Staying Current with the Supreme Court

As we move toward Spring, the Supreme Court (SCOTUS) is issuing an increasing number of decisions; there were nine decisions this week alone. This Term, important cases will be decided over the next four months, including the Monsanto seed patent case, argued earlier this week, and the marriage cases (Hollingsworth v. Perry and U.S. v. Windsor), to be argued in late March.

A variety of sources are available to keep track of new developments: some through subscription services, and some free to all.

Commercial updates include United States Law Week (among the suite of Bloomberg BNA titles), which provides extensive coverage of the Supreme Court, from news coverage to docket information to publication of full opinions. Users can create alerts on Lexis and Westlaw, to be notified of news or new opinions, whatever your preferences.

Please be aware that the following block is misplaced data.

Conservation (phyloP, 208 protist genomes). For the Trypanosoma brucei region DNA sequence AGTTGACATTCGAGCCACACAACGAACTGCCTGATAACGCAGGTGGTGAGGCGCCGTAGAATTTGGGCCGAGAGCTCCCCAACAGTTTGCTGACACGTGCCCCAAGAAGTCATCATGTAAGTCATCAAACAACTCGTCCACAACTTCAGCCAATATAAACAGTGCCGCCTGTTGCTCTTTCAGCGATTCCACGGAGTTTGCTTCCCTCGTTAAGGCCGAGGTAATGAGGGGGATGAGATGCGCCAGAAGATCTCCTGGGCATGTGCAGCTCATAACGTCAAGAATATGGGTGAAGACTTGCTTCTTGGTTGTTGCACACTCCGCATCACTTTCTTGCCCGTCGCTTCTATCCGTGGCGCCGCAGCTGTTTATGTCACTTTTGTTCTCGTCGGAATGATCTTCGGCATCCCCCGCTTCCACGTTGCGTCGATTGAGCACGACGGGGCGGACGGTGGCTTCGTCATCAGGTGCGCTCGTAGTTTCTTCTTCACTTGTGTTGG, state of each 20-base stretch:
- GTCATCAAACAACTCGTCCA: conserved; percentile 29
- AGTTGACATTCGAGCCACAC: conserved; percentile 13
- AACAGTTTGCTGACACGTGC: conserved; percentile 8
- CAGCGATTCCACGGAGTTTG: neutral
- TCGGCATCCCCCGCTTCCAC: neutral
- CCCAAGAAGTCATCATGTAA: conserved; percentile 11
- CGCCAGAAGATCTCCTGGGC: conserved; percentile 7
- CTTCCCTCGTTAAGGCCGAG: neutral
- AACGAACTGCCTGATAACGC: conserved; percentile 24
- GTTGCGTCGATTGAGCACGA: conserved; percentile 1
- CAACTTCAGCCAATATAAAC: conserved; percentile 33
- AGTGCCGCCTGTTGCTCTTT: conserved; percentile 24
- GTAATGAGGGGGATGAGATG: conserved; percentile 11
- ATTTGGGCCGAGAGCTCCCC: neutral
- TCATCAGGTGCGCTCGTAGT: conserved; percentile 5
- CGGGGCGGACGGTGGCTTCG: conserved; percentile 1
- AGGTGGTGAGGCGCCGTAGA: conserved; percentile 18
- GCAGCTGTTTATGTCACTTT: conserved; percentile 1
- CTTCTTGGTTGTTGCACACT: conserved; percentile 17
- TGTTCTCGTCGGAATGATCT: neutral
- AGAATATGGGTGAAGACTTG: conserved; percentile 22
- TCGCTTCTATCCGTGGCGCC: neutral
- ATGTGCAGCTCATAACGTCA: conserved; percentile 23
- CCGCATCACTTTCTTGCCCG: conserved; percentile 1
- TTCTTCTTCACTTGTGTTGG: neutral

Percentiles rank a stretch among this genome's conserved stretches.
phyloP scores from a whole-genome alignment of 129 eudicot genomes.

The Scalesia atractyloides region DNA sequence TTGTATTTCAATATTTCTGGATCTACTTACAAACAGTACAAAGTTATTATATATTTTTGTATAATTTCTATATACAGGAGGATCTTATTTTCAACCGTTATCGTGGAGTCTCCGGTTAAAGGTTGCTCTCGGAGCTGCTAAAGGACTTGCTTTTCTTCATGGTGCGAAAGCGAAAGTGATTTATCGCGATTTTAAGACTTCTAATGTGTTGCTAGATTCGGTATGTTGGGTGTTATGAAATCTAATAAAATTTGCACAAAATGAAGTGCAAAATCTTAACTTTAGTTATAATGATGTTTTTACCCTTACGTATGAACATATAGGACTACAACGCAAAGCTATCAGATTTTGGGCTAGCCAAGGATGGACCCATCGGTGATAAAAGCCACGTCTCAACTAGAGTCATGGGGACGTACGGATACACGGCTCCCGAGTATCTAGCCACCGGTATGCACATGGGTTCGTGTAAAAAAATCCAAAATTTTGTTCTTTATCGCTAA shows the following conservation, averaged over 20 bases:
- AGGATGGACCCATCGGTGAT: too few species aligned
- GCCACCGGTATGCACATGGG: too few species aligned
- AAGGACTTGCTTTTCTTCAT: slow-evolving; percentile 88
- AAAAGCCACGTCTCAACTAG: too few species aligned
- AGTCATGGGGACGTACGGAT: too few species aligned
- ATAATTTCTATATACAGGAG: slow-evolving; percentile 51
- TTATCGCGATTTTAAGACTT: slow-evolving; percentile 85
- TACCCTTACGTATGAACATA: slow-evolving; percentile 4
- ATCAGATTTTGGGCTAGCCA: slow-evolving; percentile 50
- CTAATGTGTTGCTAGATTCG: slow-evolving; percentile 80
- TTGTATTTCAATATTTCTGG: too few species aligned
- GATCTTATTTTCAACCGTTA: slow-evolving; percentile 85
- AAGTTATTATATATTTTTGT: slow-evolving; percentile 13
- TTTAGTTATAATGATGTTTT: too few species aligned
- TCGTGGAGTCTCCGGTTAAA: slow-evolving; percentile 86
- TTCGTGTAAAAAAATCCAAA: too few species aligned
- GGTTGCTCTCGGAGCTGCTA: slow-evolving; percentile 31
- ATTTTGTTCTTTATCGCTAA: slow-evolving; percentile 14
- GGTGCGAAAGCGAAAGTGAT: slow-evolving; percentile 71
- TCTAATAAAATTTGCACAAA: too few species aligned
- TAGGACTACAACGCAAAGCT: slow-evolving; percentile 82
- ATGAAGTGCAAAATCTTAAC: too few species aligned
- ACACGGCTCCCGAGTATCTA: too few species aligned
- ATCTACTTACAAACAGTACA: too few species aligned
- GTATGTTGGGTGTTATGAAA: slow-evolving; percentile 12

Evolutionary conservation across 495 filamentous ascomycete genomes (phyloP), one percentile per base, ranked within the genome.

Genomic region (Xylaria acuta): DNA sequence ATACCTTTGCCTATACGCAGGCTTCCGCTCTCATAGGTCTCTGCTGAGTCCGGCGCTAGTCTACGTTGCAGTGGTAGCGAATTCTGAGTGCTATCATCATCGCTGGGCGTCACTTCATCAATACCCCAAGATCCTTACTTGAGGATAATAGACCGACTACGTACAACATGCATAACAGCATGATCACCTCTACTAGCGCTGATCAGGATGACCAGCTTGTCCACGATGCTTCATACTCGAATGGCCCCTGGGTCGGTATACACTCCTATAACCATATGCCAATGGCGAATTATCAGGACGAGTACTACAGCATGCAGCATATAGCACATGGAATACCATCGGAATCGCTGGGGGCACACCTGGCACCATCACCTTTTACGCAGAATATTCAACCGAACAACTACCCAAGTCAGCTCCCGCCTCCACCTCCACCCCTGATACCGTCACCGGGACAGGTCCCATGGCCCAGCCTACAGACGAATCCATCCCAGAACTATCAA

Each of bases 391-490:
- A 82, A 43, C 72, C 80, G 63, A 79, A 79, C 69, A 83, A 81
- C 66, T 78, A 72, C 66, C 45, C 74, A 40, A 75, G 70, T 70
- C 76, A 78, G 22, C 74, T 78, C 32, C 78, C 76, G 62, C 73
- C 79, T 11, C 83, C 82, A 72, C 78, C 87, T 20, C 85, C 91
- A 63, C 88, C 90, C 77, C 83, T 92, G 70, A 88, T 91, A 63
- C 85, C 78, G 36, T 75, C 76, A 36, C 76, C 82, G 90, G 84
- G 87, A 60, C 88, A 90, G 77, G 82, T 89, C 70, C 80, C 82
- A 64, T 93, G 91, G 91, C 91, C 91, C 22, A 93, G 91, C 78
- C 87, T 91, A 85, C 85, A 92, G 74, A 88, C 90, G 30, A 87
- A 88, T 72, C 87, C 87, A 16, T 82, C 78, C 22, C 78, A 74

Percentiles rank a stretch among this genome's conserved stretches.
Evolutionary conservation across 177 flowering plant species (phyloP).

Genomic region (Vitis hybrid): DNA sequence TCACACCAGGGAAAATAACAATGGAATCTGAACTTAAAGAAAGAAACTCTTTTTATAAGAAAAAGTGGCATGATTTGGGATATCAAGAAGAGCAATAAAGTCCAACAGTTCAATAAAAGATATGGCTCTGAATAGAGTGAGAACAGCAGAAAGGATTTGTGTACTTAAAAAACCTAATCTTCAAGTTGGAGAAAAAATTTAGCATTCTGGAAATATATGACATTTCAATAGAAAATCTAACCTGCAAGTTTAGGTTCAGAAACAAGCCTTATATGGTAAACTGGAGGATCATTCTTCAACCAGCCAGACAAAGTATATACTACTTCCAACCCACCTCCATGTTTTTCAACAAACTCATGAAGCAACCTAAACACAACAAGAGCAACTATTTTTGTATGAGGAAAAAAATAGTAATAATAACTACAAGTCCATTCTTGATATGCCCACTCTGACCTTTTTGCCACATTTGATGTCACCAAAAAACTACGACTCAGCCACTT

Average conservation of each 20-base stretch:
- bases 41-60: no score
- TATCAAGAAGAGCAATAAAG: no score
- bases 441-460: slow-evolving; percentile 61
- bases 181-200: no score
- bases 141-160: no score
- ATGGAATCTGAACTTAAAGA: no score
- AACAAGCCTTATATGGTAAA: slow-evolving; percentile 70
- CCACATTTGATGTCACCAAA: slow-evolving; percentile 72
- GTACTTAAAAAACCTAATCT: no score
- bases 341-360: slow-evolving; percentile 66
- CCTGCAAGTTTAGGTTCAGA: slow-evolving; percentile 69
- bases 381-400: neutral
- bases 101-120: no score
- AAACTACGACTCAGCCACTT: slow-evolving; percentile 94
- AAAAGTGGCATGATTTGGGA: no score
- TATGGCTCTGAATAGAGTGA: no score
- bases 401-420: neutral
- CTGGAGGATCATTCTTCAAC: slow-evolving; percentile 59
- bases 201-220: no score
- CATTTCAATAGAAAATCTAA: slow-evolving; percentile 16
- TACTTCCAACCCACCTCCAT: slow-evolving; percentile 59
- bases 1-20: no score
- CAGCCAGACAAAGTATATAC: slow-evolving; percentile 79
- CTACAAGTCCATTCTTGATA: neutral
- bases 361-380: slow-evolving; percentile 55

Among the free services for tracking new SCOTUS decisions are daily opinion summaries from Justia (just log in and click the box next to the court for which you want daily summaries of new opinions) and the Supreme Court Bulletin (subscribe to receive an email with the syllabus of each new SCOTUS decision) from Cornell’s Legal Information Institute (LII). Then there is SCOTUSblog, which provides exhaustive coverage of all things SCOTUS, including easy access to briefs and other informaton on pending cases in its Merits Cases section. Likewise, the ABA’s Previews pages offer background on each case to be argued before the Court.

Other tools? Consider following the Twitter feeds of journalists who cover the Court, including The New York Times’ Adam Liptak and Slate‘s Dahlia Lithwick; or SCOTUSblog; or such other feeds as @SCOTUSOpinions, which posts only links to new opinions.

To survey other sources of SCOTUS information, consult the library’s portal or (more generally) our links to legal news and blogs.

Students, for more tips and strategies for staying current, register for the Keeping Up with the Law certification class next week.